Madeleine Edwards, Castlemaine
A while ago my adult son and I were crossing Hargraves Street toward the Theatre Royal. Without warning, at full speed, a small red car reversed out of the angle park into the middle of the road. Terrified, we had to jump out of the way to avoid being run over.
If my son had still been a small child, he would not have been able to jump quickly and would probably have been killed.
Distressed, I went around to the driver’s side, banged on the window and shouted, “You nearly ran over my son!”. What was striking was the complete lack of any appropriate response from the driver, a woman who appeared to be in her 80s. She looked vaguely surprised and distracted, said nothing and drove away. Unfortunately, I didn’t get her number.
What is striking about all the recent incidents in the area involving elderly drivers is that the behaviours are erratic, unpredictable and appear to indicate lack of understanding on how to control a car. What is surprising is that no one has been killed or injured, given that most of them have involved the car ending up on a footpath, or even inside a shop. Cognitive decline in the elderly is common.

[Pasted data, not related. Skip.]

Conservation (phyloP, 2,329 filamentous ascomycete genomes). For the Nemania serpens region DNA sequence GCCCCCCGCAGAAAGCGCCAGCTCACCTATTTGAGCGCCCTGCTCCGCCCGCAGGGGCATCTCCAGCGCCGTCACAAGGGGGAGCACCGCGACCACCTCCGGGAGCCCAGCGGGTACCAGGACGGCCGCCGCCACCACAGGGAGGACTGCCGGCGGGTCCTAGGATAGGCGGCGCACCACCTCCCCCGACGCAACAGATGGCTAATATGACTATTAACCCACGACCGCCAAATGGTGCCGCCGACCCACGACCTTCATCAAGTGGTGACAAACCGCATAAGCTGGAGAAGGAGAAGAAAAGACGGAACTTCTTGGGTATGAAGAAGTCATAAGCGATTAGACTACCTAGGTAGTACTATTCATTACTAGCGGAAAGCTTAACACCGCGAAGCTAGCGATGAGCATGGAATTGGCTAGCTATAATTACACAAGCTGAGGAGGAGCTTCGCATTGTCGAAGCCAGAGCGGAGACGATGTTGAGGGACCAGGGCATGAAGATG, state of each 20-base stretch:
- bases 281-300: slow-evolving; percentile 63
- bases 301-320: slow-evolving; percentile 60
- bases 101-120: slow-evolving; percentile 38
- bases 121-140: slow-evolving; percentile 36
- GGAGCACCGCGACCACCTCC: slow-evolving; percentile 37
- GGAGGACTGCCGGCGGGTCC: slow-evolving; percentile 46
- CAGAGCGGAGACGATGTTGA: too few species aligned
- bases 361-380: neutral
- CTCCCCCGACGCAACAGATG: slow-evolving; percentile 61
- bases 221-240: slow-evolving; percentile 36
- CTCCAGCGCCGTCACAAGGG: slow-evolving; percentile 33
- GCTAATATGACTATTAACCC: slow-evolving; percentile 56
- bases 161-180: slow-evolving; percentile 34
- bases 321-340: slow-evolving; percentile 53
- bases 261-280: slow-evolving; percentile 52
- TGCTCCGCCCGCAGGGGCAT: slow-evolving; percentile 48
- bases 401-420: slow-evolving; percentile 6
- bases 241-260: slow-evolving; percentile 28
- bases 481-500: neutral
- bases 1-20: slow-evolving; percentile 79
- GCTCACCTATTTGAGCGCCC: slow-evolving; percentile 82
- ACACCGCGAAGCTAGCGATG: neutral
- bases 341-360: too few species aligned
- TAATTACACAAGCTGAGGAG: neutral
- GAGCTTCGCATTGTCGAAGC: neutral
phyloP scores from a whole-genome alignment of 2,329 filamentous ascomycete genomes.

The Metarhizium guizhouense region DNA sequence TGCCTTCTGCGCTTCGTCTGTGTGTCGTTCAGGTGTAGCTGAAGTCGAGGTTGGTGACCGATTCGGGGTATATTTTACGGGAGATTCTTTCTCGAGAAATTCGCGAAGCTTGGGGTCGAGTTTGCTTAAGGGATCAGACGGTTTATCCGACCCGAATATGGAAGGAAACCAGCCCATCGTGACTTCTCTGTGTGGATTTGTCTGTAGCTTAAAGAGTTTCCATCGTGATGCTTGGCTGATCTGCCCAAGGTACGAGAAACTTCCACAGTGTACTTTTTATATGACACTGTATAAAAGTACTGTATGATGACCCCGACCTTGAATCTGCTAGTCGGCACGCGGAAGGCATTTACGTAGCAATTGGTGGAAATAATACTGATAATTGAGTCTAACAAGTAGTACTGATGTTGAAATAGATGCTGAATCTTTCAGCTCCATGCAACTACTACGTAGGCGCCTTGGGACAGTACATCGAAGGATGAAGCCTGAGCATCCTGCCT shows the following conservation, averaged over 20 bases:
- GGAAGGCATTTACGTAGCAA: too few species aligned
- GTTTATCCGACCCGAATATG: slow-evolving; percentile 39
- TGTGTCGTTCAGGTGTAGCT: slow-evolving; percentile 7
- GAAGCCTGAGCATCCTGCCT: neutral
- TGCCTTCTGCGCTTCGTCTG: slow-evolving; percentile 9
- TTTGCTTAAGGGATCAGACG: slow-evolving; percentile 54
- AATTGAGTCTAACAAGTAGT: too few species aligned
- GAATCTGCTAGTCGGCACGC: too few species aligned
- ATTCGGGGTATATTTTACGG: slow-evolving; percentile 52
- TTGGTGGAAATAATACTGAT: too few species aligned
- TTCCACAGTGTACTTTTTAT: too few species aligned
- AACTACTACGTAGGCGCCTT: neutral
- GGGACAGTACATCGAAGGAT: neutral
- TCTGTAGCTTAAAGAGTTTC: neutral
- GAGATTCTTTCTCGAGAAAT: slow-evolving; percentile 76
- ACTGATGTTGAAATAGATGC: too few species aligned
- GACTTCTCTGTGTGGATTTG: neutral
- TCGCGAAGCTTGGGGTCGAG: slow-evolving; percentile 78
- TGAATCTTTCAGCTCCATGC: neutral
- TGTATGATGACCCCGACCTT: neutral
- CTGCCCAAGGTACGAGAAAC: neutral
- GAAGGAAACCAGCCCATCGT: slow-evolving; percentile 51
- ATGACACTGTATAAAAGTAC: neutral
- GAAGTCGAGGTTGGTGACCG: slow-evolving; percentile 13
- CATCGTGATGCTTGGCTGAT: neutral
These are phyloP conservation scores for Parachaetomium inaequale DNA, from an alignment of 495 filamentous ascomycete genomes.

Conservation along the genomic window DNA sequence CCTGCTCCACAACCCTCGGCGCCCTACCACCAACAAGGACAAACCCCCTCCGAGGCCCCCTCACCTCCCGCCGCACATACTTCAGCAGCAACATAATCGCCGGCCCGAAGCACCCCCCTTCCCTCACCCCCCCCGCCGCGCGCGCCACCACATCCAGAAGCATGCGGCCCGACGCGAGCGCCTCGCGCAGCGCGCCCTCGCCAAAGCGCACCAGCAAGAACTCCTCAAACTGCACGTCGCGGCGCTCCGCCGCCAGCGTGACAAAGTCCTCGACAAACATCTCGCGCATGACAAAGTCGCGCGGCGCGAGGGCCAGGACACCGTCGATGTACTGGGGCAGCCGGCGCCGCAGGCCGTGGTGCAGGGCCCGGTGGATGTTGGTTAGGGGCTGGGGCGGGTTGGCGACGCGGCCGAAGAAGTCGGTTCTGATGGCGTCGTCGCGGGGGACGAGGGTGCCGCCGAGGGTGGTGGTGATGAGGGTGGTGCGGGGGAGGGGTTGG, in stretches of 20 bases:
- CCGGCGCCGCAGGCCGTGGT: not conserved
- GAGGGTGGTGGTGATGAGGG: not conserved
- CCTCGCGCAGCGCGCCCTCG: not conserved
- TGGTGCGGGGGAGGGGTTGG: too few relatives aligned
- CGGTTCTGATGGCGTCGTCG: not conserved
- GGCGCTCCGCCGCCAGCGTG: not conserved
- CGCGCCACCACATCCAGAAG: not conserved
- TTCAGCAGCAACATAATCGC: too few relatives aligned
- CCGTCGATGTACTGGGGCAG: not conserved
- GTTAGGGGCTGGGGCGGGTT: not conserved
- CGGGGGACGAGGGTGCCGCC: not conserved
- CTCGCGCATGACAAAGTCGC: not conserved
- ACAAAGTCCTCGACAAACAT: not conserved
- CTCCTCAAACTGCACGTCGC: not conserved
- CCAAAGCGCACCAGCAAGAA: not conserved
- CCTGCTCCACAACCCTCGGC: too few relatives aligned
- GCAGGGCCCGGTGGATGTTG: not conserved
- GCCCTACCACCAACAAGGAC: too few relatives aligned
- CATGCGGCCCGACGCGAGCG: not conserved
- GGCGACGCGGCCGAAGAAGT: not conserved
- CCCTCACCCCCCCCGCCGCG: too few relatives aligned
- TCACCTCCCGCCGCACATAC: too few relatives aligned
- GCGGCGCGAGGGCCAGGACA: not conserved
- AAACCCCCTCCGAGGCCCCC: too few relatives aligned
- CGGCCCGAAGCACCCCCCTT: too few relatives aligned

Perception and other faculties become impaired. Drivers over 65 have the highest rate of accident of any age group. Having just turned 65 myself I would not object to all older drivers, maybe 75 and over, being tested annually. It would be wildly inconvenient and annoying but might save lives. Elderly patients can present quite well at a medical appointment, giving the doctor no way of judging their capacity to drive. When I get to that stage I would rather be tested than be responsible for the death of a young person.